FAMILIES are flocking to Bendigo's city centre in the race to get their hands on real Christmas trees that raise money for those in need.
COVID-19 has not stopped the Bendigo Christmas tradition from going ahead or created supply issues for volunteers at the Y Service Club of Bendigo.
But club treasurer Colin Lambie says people may need to get in quick now that the trees have gone on sale.
"They can sell out at any time," he said.
"We might be scheduled to close for the weekend at 4pm Sunday but we could have sold out by 2pm."
Mr Lambie said if people did not get in quickly enough this weekend they can wait for a followup order to arrive next Thursday.
While the club is unsure what demand will be like at the end of the topsy-turvy year that 2020 has been, Mr Lambie suspects it will be the same as it has in other years.
"Who knows, a lot of people who might often go away for Christmas might be staying home. So more people might buy Christmas trees," Mr Lambie said.
COVID-19 has not changed the way the Y Service Club plans to run this year's Christmas tree sale.
People can still turn up at Tom Tweed Stadium in Mundy Street at their convenience.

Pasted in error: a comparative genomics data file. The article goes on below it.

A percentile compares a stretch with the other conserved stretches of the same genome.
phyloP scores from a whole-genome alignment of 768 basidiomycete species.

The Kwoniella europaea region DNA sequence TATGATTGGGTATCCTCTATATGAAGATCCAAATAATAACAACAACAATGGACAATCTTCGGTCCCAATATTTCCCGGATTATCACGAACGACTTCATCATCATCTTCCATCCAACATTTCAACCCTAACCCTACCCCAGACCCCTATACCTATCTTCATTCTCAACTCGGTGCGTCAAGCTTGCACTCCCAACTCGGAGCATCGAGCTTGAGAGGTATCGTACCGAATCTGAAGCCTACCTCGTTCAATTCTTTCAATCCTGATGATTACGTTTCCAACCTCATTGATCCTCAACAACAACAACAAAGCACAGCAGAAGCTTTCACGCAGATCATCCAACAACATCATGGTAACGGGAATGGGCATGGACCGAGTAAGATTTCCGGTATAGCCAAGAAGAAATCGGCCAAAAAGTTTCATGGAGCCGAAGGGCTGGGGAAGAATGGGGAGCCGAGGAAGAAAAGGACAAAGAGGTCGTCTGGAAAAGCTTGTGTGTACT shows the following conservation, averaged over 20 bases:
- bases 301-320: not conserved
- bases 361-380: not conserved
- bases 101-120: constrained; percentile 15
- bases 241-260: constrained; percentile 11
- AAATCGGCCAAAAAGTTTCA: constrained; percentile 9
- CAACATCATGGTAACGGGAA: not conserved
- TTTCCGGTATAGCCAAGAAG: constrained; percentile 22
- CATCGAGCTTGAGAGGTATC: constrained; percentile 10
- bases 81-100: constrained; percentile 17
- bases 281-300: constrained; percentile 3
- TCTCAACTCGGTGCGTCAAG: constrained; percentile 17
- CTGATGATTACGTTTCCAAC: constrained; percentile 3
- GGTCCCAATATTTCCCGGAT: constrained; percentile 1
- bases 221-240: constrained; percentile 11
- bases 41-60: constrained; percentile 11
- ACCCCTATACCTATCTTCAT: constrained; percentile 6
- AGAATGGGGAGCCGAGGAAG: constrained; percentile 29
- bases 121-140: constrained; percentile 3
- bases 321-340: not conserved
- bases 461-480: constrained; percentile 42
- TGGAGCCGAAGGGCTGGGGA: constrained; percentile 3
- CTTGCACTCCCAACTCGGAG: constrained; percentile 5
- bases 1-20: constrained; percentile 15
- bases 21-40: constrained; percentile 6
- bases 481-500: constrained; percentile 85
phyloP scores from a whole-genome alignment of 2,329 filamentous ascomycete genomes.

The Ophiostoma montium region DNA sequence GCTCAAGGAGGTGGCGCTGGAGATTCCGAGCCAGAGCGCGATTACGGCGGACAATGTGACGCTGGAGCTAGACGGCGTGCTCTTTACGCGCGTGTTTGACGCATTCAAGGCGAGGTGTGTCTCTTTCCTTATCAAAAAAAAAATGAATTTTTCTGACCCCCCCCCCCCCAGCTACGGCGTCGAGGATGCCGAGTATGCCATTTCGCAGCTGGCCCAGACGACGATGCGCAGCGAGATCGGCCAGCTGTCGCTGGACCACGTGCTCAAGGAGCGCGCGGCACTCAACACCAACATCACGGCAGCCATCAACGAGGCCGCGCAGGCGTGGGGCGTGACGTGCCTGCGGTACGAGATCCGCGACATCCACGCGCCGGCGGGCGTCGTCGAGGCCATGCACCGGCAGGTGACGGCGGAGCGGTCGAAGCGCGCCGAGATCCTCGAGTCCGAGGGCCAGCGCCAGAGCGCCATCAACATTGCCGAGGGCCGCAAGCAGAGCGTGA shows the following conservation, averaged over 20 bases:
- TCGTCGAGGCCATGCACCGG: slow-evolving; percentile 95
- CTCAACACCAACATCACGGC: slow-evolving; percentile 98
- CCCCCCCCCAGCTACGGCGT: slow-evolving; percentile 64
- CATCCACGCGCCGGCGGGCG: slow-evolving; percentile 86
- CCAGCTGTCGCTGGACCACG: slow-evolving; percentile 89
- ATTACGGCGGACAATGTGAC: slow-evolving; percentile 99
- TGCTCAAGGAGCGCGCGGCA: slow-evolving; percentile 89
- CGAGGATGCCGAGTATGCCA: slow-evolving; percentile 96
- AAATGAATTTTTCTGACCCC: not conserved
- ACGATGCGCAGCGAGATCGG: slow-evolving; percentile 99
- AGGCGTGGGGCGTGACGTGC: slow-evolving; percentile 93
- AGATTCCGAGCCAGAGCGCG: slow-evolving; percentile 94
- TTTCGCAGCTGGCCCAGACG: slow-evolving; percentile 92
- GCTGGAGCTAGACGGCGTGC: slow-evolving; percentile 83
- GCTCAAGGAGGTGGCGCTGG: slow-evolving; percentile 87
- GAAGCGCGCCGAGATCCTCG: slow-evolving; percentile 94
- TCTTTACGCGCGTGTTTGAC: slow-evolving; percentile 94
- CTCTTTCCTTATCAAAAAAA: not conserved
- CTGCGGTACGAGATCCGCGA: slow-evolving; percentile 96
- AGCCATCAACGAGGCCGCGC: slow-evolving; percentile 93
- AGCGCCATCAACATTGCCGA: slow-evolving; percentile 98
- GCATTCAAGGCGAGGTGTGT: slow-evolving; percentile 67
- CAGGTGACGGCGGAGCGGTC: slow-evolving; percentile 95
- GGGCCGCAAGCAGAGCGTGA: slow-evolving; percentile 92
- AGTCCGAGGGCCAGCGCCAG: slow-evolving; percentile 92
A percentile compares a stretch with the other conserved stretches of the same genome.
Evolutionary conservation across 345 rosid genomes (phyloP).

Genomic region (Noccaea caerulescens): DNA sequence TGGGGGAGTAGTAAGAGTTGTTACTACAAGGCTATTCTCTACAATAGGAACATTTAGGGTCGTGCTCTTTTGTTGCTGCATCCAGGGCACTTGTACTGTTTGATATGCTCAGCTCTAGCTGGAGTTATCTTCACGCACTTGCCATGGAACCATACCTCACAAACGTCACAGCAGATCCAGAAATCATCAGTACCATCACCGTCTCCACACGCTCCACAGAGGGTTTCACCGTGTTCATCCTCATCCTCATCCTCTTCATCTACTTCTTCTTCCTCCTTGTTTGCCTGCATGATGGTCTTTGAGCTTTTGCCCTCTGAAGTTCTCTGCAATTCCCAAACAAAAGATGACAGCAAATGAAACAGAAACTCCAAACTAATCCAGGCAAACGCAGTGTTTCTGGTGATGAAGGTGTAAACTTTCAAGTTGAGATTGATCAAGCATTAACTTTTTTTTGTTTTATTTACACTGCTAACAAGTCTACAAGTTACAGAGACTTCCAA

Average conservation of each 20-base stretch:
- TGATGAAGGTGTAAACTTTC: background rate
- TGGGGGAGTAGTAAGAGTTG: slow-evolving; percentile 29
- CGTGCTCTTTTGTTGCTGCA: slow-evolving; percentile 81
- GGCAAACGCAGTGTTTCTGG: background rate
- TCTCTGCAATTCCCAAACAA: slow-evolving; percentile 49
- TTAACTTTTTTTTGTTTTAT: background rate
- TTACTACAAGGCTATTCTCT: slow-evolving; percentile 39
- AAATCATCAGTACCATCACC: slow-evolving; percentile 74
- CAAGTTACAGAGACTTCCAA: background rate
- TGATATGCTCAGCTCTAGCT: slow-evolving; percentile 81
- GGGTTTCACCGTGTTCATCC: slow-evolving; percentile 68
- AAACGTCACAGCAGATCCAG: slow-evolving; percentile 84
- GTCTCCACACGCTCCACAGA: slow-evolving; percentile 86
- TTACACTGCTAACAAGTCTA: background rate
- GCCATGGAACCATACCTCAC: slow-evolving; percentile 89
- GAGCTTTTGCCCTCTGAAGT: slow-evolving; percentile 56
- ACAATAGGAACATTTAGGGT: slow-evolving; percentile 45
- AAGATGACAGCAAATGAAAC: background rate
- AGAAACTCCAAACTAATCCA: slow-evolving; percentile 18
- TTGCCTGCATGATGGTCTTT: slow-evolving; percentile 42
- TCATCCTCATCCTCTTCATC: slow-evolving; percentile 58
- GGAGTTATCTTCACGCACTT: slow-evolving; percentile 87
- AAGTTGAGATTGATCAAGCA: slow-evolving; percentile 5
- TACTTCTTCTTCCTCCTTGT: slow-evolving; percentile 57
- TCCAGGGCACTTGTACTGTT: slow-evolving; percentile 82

The sale will contrast sharply with the group's popular book sales that would normally have run over Easter and on the Grand Final long weekend.
The Y Service Club cancelled those event as the pandemic swept across Victoria but the group did do a smaller sale last November after lockdowns had eased and people were allowed to congregate in bigger groups.
Mr Lambie said the club raised about $6500 dollars through the small weekend-long event held in a side lane at the stadium, rather than on the main floor where books are normally sold.
"We were very happy with that. It worked out to a couple of thousands books being sold," Mr Lambie said.
"After we packed away what hadn't been sold and put it all back in the shed it didn't seem like we'd made all that much of a dint in the mountain of books that are there, though."
Mr Lambie said the club had tossed around an idea to hold at least one more book fair before Easter in something of a summer series that would help clear out the growing number of books that had been donated.
However, they have decided it would not be practical and would like to wait until Easter and a chance for a bigger sale.
"We had a lot of categories (of books) that we couldn't put out. Hopefully at Easter we can put more out and people can get what they want," Mr Lambie said.
He hoped the sale could move back onto the stadium floor.
"I think even now we can do that as long as we have 50 people at a time. But given we get 100s of people lined up at the door over Easter we think we would have a bit of a policing problem," Mr Lambie said.